Workforce and affordable housing exists in Summit County in the form of deed-restrictions on rental and for-purchase homes, many of which require at least one member of a household to be employed in the county for 30 hours or more per week. Other deed restrictions are based on income. For example, a workforce housing complex might provide a certain number of units to renters who make no more than $47,040 annually, or no more than 70% of area median income, which is defined as low income by the Department of Housing and Urban Development.

In a development project like Silverthorne’s Smith Ranch Neighborhood, which offers deed-restricted units for ownership, units are available to residents earning 80% to 130% of area median income, or $53,760 to $87,360 annually for one person. For a family of four, area median income is $95,900 in Summit County. A two-bedroom home in the complex is priced at $287,927 for households earning 85% of area median income.

And Smith Ranch isn’t the only new workforce development. The housing needs report found that there are 532 units in affordable housing projects that have been recently completed or are under construction and another 246 affordable units are in the pipeline.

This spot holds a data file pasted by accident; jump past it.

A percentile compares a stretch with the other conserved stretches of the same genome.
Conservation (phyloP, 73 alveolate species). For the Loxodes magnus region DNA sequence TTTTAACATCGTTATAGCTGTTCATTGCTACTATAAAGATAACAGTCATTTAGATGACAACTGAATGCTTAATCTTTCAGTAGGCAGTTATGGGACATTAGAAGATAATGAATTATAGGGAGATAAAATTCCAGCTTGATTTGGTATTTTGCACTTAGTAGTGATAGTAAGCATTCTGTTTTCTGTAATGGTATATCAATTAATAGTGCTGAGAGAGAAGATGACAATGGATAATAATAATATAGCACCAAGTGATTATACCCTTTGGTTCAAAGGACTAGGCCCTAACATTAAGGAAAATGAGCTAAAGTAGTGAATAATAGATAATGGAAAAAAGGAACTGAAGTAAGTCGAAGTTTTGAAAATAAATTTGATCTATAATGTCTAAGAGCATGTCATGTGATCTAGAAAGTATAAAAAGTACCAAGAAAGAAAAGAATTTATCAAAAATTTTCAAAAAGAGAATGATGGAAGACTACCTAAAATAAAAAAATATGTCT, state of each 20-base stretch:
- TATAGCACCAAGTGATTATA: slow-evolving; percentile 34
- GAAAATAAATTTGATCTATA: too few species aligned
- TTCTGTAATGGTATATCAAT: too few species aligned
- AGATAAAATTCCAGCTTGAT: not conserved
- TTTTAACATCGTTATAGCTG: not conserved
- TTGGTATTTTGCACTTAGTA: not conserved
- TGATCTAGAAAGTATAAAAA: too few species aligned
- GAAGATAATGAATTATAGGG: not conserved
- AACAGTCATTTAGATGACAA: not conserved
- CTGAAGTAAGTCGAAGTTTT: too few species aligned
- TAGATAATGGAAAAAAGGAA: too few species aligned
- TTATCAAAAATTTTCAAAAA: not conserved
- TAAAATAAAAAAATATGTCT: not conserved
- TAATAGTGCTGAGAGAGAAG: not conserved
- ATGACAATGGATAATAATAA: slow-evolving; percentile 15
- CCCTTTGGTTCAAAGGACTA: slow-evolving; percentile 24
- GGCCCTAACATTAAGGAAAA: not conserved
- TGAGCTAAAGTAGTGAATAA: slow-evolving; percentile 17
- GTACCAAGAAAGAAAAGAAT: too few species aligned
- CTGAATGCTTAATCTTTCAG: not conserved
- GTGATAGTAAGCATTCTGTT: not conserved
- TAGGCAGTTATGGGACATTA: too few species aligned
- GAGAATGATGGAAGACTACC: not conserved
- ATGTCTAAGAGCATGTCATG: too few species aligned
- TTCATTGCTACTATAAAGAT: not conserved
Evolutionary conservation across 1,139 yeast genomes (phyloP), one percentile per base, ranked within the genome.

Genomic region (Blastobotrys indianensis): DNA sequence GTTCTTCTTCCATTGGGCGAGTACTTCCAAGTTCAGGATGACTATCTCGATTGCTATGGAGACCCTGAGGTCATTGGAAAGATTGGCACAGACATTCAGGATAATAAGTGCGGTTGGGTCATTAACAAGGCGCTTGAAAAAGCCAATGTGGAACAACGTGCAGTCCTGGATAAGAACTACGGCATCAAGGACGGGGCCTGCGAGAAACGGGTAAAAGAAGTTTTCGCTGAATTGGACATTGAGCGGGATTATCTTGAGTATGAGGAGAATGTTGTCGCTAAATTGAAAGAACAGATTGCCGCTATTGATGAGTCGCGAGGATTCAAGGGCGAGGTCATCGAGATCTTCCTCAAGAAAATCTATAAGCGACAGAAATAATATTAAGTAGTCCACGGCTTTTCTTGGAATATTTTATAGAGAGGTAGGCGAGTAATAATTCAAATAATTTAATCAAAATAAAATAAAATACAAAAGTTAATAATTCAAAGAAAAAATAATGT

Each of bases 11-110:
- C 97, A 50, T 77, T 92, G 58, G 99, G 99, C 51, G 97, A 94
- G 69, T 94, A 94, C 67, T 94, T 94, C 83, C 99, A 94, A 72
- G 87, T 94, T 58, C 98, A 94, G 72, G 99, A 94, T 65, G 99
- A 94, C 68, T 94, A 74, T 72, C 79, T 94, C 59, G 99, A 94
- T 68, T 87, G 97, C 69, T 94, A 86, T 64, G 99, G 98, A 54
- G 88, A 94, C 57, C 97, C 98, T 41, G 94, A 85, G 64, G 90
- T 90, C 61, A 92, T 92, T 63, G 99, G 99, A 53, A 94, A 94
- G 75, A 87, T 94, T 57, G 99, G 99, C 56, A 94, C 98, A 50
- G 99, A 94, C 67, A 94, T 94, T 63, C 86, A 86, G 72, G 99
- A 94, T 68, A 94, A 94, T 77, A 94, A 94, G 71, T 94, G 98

That’s a significant step toward addressing the housing gap of 725 units indicated in the report, but the affordability problem persists.

Breckenridge housing and child care planning manager Laurie Best said the lack of housing extends beyond inventory to availability and affordability for the local workforce.

“What causes that affordability gap, obviously, is more demand … from outside sources, people that are not earning their living here that want to retire here or want to vacation here,” Best said. “And so those folks … are bringing money from outside, and they’re able to drive up the price of housing so it becomes unaffordable to the people that are working here. So it’s kind of a broken market. Typically, supply and demand would work out, but when your supply is being used up from outside your market, then supply and demand don’t work.”